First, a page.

Details, Soutine (l) Rembrandt (r)

So those were some disappointments, what about the exhilaration? It’s what I get when in front of a REAL painting, a work in which the integrity and sincerity of the worker smacks you in the face, right between the eyes. This doesn’t happen often, even with ‘big names’ and the grand masters, there is so much commercialism to sift through. This has always been the case.

If I don’t paint for money, why should anyone else! Soutine didn’t, at least not until, he was ‘discovered’ by the immensely rich American collector, Albert C. Barnes. He became an overnight celebrity in Paris, and possibly more repetitive.

Soutine’s enormous impact stems from his ruthless approach and his early forthright attack on stuff of painting; his independent vision, fierce individualism. His close friend Modigliani had absolutely no influence on his technique whatsoever although he did on choice of subject. The other big quality was his downright angry unconventionalism. Oh, yes, his landscapes are angry, and from that anger he derived energy. But I’m not convinced his portraits are angry at all.

A human-being sat in front of you, staring straight at you – as his models did – can be unnerving, especially if that person is bored or anxious, and doubts whether he’ll ever get paid. I found it difficult to concentrate on the actual panting and distance myself from the living being in front of me, for his paintings certainly are ‘alive’. When I did, my passion bounded back.

In 1913, at the age of 20, he arrived in Paris from Lithuania. It took 10 years of extreme poverty before being discovered by Barnes. As a Jew he felt constantly persecuted and from 1940 hides from the Nazis. He dies tragically from an untreated ulcer in 1943.

Residency at Bucks Mills Cabin

Residency at Bucks Mills Cabin

Two weeks of intensive focus on Art at this majestic venue has now finished leaving me tired but with a body of work which ultimately feels worthwhile. “Majestic”? This is the location, not the actual cabin, which is anything but majestic: dilapidated inside with very little of the spirit of those two lady artists, Mary Stella Edwards and Judith Ackland remaining despite their artefacts being everywhere. Nevertheless, I feel very privileged to have been given this chance of residency at what the National Trust calls an “Artists Retreat”. I should have liked it to have been both: a residency and a retreat. It was neither really: one couldn’t reside there (sleeping was not allowed) and the continual footfall of visitors past the door made “retreat” impossible, at least for me.

Let me hastily qualify the above criticism by acknowledging the difficult position NT must find itself in with regard to this unique place. Deciding how to preserve or conserve perishable textiles is very difficult but there is little inside the Cabin which could not be resolved by a good clean and refreshing of some of the furnishings: the carpet and curtains in particular. Anyone who knows me knows that I am not a pernickety person (ask my wife) and well used to roughing it, but I was upset about the disonance between the spirit of Edwards and Ackland and the state of the cabin interior now. They were sophisticated, educated and well-to-do ladies who would not, I’m sure, have tolerated such decay.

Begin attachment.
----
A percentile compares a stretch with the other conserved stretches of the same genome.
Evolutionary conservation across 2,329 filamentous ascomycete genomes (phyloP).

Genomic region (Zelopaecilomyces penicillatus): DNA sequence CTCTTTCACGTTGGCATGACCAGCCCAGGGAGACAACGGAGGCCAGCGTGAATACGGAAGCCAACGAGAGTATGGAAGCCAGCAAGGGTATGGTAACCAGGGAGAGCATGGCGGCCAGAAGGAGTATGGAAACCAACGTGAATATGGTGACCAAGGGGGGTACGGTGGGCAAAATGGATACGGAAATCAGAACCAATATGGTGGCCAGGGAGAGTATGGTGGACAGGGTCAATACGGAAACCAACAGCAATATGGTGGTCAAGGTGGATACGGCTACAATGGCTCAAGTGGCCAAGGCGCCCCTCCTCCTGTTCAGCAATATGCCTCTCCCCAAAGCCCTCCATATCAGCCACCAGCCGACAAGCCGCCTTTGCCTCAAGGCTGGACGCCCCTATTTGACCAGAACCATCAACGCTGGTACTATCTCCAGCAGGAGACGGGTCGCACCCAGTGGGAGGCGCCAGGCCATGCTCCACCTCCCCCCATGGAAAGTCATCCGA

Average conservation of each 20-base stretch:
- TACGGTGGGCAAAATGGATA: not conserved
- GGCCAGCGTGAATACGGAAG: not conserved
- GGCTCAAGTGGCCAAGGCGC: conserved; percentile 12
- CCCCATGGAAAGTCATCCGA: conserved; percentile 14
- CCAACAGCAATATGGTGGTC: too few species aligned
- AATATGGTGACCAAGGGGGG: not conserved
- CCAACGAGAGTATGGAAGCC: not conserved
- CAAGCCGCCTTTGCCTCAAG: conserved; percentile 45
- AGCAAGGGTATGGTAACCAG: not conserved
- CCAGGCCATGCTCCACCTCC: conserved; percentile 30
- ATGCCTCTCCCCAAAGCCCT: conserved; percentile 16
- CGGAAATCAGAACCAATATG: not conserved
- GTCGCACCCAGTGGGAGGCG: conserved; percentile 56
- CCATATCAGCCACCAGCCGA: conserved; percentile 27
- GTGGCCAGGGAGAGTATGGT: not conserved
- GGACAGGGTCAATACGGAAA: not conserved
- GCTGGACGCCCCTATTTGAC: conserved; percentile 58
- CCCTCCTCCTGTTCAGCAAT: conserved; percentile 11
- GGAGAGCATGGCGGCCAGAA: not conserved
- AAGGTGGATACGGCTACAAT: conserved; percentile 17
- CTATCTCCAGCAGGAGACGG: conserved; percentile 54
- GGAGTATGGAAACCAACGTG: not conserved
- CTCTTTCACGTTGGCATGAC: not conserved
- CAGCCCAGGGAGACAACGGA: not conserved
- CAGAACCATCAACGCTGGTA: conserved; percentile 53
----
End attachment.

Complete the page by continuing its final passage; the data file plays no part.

There is a vast difference between that and a simple frugal lifestyle. I was told that the dirt was “original” and that the cabin was as it was left by the lady artists but a lot of the grot has been left by subsequent users – and not, I’m sure, by previous artists, who would have all treated the cabin with great respect. [I hear the cabin was used for parties etc between 1971 and ownership by the Trust in 2008.]

Fabrics decay. Should they be allowed to, in honour of their provenance – ultimately to disappear completely – or be replaced by facsimiles the better to convey the original style? Is it necessary, by virtue of dust, dirt and decay, to convey the impression of a ‘time capsule’? I think the Trust should address this question as a matter of urgency. The beauty of Bucks Mills is its inspiring location and the spirit of Ackland and Edwards. It is wonderful to have their belongings as left by them and there is enough documentary evidence to keep it very much the same. But it really does need some sensitive TLC. It was the spirit I tried to tap into.

Although a good part of my working life has been on western UK cliffs and coastlands, my natural inclination is always towards woodland, and there are superb tracts of ancient woodland east and west from Bucks Mills. It was here I first gravitated, spending time in the company of what appeared to be an epidemic of ticks before coming to my senses and realising that the main point about being at the Cabin was the coastline. And so thereafter it was here I mainly concentrated, becoming intrigued by the endless jumble of rocks and pebbles played upon by the light, weather and tides which made each day very different from the preceding one.

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The coastline looking west.

I hope to be posting some other examples of work here and the entire body on my website in the near future. Below are a few examples from the Pebble series. My main medium was oil pastels on high gloss silk art paper in self-made ‘sketchbooks’. I also use chinagraph pencils. These media allow a lot of flexibility. The more I worked, the more I became aware of the magnificence of Jackson Pollock’s intuition – instinctive painting and mark-making.

Some of the studies will lend themselves to larger oil paintings, and I’m looking forward to that. I will post more results soon. Please leave comments, I will greatly value them.

Pebble series 15, Oil pastel on silk paper 23x32cm

Pebble series #15, Oil pastel on silk paper 23 x 32cm

Pebble series 20, Oil pastel on silk paper 32X45cm (6)

Pebble series #20, Oil pastel on silk paper 32 x 45cm

Pebble series 13, Watercolour 23x33cm

Pebble series #13, Watercolour 23 x 33cm

Pebble series 06, Oil pastel on silk paper 23x32cm

Pebble series #6, Oil pastel on silk paper 23 x 32cm

Pebble series 01, Oil pastel on silk paper 11.5x16cm

Pebble series #1, Oil pastel on silk paper 11.5 x 16cm (the first small study).

Pebble series 04, Oil pastel on silk paper 23x32.3cm